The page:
“The ceiling, walls and floor in the bedroom (as well as the doorway between the bedroom and the living room), but not in the living-room.  were covered with the cTrap cloth.  Subsequently, air sampling for chlorophenols/chloroanisoles was carried out simultaneously in both rooms.”

How long did it take between covering the surfaces with the cTrap and subsequent sampling? Was it an adequate time to reach the equilibrium?

Results 2

“The air concentrations of PAH were 1726 ng/m3 air. There was a disturbing smell inside the building which persisted even after the tar had been removed. Then, the cTrap cloth was installed on about 75 percent of the wall surface. The smell disappeared and the PAH air concentrations decreased to 139 ng/m3, thus corresponding to a reduction of 92% (Table 1).”

Even tough, the reduction of PAHs concentration is huge, is it enough to justify the installation of the clothe? Please provide exposure limits for occupational conditions or, if possible, indoor environments.

Likewise, for other substances mentioned in the Table 1.

Results 3

“3 months after cTrap had been installed the air concentration was 1.5 μg /m3 (Table 1), a value which persisted in a follow-up study 6 years after the installation -and the residents still reported no symptoms.”

Long term studies are very much appreciated!

Discussion

Please provide also some more resent references in the first paragraph.



Note:
This review refers to round of peer review and may pertain to an earlier version of the document.

 Open peer review from Pawel Markowicz

Review

Review information

DOI:: 10.14293/S2199-1006.1.SOR-ARCH.AV5ARZ.v1.RKLEGY
License:
This work has been published open access under Creative Commons Attribution License CC BY 4.0 , which permits unrestricted use, distribution, and reproduction in any medium, provided the original work is properly cited. Conditions, terms of use and publishing policy can be found at www.scienceopen.com .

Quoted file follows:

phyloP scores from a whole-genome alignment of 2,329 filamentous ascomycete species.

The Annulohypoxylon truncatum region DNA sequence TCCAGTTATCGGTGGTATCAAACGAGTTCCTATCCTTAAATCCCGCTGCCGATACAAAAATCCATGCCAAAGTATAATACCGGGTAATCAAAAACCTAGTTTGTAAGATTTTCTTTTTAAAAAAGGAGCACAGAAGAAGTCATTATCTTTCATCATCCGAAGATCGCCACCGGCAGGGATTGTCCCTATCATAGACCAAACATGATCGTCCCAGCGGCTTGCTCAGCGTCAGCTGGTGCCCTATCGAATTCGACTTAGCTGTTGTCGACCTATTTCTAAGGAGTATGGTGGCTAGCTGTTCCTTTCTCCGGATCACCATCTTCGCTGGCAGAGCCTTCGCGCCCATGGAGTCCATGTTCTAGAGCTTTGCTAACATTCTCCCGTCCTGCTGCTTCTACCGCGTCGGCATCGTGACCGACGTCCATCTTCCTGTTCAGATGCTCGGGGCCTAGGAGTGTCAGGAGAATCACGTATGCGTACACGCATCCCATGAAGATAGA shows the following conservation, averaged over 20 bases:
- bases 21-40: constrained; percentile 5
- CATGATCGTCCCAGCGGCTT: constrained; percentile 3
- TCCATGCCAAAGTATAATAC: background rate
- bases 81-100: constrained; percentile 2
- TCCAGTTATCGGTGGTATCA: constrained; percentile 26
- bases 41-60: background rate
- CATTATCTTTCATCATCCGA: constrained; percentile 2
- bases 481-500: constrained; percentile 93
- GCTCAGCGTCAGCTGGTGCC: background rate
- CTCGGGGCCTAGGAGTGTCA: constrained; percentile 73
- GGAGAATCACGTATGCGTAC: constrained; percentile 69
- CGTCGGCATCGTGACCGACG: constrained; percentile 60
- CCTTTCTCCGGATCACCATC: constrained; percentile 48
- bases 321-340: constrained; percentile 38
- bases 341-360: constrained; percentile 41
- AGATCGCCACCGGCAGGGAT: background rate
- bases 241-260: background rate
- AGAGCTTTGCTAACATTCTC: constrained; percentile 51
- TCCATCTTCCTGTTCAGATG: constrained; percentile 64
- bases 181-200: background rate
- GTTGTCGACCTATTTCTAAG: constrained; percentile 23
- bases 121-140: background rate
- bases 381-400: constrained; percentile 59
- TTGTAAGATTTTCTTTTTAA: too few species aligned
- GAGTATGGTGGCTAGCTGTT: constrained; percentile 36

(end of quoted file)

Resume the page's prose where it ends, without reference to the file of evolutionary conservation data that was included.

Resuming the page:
ScienceOpen disciplines: Materials technology , Historic preservation , Civil engineering , Public health
Keywords: Healthy buildings , Pollution and health , Adsorbent , Sustainability in architecture and the built environment , People and their environment , Emissions barrier , Sustainability , Restoration

Review text

Introduction:

Airborne particles released from the building construction may be removed by using portable air cleaners with mechanical air filtration (HEPA etc) - Please provide HEPA abbreviation for the clarification.

Results 1st installation:

Also, the mouldy odour disappeared in the bedroom following the cTrap installation. Is that a personal statement of the authors? If yes, please indicate that in the paragraph.

General comment: Please keep air concentration unites consistant with the table 1 (µg/m 3 not µg/m3). All air concentration unites should ideally be presented or as per ng or µg /m 3 for consistency.

Results: 2nd  installation:

There was a disturbing smell inside the building which persisted even after the tar had been removed. If possible, please provide more information about a smell.

Table 1:

a) n.d. for chloroanisoles. Please provide the abbreviation of n.d. If not detected, please provide a limit of detection (LOD) for this compound.

b) The unit of µg/m 3 is not applicable for the 'emmisions'  table row but for 'without cTrap' and ' with cTrap' rows. Please modify it for the clarification.

References

Kolarik, J., and Wargocki P. (2010). Can a photocatalytic air purifier be used to improve the perceived air quality indoors? Indoor Air 20, 255-262. Markowicz, P. and Larsson, L. (2012). The surface emissions trap: A new approach in indoor air purification. J. Microbiol. Methods 91, 290-294.\

Please separate both references



Note:
This review refers to round of peer review and may pertain to an earlier version of the document.